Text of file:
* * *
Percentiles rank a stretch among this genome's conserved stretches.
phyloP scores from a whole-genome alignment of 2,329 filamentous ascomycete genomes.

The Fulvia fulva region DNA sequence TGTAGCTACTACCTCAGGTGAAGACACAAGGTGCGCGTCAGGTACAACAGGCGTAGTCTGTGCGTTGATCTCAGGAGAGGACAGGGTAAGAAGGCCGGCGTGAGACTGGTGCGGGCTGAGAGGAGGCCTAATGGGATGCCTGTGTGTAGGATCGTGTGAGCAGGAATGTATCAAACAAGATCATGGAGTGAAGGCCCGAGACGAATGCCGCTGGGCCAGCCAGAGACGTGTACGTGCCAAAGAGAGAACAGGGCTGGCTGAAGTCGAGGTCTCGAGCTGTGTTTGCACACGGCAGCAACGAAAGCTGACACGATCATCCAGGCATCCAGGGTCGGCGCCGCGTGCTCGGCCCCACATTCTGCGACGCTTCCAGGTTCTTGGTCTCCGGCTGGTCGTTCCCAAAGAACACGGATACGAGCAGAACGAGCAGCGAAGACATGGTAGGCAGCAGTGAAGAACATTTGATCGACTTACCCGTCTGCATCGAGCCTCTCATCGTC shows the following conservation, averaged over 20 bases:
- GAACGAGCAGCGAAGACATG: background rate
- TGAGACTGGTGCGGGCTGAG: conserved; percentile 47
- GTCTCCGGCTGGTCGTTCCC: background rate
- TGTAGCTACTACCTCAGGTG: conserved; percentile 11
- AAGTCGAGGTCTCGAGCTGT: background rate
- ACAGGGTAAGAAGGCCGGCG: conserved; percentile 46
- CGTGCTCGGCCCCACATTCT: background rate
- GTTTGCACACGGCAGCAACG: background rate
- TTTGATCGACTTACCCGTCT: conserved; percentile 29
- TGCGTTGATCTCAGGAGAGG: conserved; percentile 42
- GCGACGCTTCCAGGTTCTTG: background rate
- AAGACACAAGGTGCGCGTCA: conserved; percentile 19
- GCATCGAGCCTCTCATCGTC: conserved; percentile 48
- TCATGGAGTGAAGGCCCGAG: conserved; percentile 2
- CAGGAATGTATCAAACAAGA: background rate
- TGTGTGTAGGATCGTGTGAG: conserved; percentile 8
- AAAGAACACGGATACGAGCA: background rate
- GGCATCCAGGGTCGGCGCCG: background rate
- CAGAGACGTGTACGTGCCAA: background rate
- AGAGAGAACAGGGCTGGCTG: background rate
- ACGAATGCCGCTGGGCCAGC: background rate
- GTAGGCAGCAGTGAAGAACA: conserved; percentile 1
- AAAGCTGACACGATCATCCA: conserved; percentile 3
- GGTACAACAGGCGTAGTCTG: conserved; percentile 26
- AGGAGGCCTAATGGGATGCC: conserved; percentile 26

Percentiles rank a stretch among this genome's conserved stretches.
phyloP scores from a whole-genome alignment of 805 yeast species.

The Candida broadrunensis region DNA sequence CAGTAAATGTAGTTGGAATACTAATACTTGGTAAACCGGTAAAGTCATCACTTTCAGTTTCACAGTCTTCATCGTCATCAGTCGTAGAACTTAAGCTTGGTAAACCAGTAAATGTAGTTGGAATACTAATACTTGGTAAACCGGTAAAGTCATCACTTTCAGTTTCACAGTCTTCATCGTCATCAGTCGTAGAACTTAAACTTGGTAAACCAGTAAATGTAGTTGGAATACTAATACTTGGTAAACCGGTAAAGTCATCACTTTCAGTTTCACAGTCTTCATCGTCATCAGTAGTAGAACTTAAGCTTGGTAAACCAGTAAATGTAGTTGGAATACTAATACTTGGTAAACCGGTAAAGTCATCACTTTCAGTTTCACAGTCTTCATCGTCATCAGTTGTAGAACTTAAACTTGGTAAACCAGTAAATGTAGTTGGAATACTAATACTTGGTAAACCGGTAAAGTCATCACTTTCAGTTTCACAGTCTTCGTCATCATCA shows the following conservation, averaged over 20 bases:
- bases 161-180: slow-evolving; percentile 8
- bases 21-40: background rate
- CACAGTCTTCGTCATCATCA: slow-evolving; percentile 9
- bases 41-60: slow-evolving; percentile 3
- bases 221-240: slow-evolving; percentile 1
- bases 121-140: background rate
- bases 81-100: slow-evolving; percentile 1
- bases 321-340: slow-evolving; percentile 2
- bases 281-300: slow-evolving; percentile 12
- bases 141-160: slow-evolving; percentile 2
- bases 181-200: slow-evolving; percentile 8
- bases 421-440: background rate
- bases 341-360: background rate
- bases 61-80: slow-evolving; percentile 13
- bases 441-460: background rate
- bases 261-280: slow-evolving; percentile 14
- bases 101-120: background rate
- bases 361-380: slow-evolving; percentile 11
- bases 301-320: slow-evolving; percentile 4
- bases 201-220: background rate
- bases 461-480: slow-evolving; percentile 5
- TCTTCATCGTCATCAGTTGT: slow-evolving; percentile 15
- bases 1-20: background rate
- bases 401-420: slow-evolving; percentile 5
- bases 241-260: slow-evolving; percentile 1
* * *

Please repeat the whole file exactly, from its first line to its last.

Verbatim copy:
Percentiles rank a stretch among this genome's conserved stretches.
phyloP scores from a whole-genome alignment of 2,329 filamentous ascomycete genomes.

The Fulvia fulva region DNA sequence TGTAGCTACTACCTCAGGTGAAGACACAAGGTGCGCGTCAGGTACAACAGGCGTAGTCTGTGCGTTGATCTCAGGAGAGGACAGGGTAAGAAGGCCGGCGTGAGACTGGTGCGGGCTGAGAGGAGGCCTAATGGGATGCCTGTGTGTAGGATCGTGTGAGCAGGAATGTATCAAACAAGATCATGGAGTGAAGGCCCGAGACGAATGCCGCTGGGCCAGCCAGAGACGTGTACGTGCCAAAGAGAGAACAGGGCTGGCTGAAGTCGAGGTCTCGAGCTGTGTTTGCACACGGCAGCAACGAAAGCTGACACGATCATCCAGGCATCCAGGGTCGGCGCCGCGTGCTCGGCCCCACATTCTGCGACGCTTCCAGGTTCTTGGTCTCCGGCTGGTCGTTCCCAAAGAACACGGATACGAGCAGAACGAGCAGCGAAGACATGGTAGGCAGCAGTGAAGAACATTTGATCGACTTACCCGTCTGCATCGAGCCTCTCATCGTC shows the following conservation, averaged over 20 bases:
- GAACGAGCAGCGAAGACATG: background rate
- TGAGACTGGTGCGGGCTGAG: conserved; percentile 47
- GTCTCCGGCTGGTCGTTCCC: background rate
- TGTAGCTACTACCTCAGGTG: conserved; percentile 11
- AAGTCGAGGTCTCGAGCTGT: background rate
- ACAGGGTAAGAAGGCCGGCG: conserved; percentile 46
- CGTGCTCGGCCCCACATTCT: background rate
- GTTTGCACACGGCAGCAACG: background rate
- TTTGATCGACTTACCCGTCT: conserved; percentile 29
- TGCGTTGATCTCAGGAGAGG: conserved; percentile 42
- GCGACGCTTCCAGGTTCTTG: background rate
- AAGACACAAGGTGCGCGTCA: conserved; percentile 19
- GCATCGAGCCTCTCATCGTC: conserved; percentile 48
- TCATGGAGTGAAGGCCCGAG: conserved; percentile 2
- CAGGAATGTATCAAACAAGA: background rate
- TGTGTGTAGGATCGTGTGAG: conserved; percentile 8
- AAAGAACACGGATACGAGCA: background rate
- GGCATCCAGGGTCGGCGCCG: background rate
- CAGAGACGTGTACGTGCCAA: background rate
- AGAGAGAACAGGGCTGGCTG: background rate
- ACGAATGCCGCTGGGCCAGC: background rate
- GTAGGCAGCAGTGAAGAACA: conserved; percentile 1
- AAAGCTGACACGATCATCCA: conserved; percentile 3
- GGTACAACAGGCGTAGTCTG: conserved; percentile 26
- AGGAGGCCTAATGGGATGCC: conserved; percentile 26

Percentiles rank a stretch among this genome's conserved stretches.
phyloP scores from a whole-genome alignment of 805 yeast species.

The Candida broadrunensis region DNA sequence CAGTAAATGTAGTTGGAATACTAATACTTGGTAAACCGGTAAAGTCATCACTTTCAGTTTCACAGTCTTCATCGTCATCAGTCGTAGAACTTAAGCTTGGTAAACCAGTAAATGTAGTTGGAATACTAATACTTGGTAAACCGGTAAAGTCATCACTTTCAGTTTCACAGTCTTCATCGTCATCAGTCGTAGAACTTAAACTTGGTAAACCAGTAAATGTAGTTGGAATACTAATACTTGGTAAACCGGTAAAGTCATCACTTTCAGTTTCACAGTCTTCATCGTCATCAGTAGTAGAACTTAAGCTTGGTAAACCAGTAAATGTAGTTGGAATACTAATACTTGGTAAACCGGTAAAGTCATCACTTTCAGTTTCACAGTCTTCATCGTCATCAGTTGTAGAACTTAAACTTGGTAAACCAGTAAATGTAGTTGGAATACTAATACTTGGTAAACCGGTAAAGTCATCACTTTCAGTTTCACAGTCTTCGTCATCATCA shows the following conservation, averaged over 20 bases:
- bases 161-180: slow-evolving; percentile 8
- bases 21-40: background rate
- CACAGTCTTCGTCATCATCA: slow-evolving; percentile 9
- bases 41-60: slow-evolving; percentile 3
- bases 221-240: slow-evolving; percentile 1
- bases 121-140: background rate
- bases 81-100: slow-evolving; percentile 1
- bases 321-340: slow-evolving; percentile 2
- bases 281-300: slow-evolving; percentile 12
- bases 141-160: slow-evolving; percentile 2
- bases 181-200: slow-evolving; percentile 8
- bases 421-440: background rate
- bases 341-360: background rate
- bases 61-80: slow-evolving; percentile 13
- bases 441-460: background rate
- bases 261-280: slow-evolving; percentile 14
- bases 101-120: background rate
- bases 361-380: slow-evolving; percentile 11
- bases 301-320: slow-evolving; percentile 4
- bases 201-220: background rate
- bases 461-480: slow-evolving; percentile 5
- TCTTCATCGTCATCAGTTGT: slow-evolving; percentile 15
- bases 1-20: background rate
- bases 401-420: slow-evolving; percentile 5
- bases 241-260: slow-evolving; percentile 1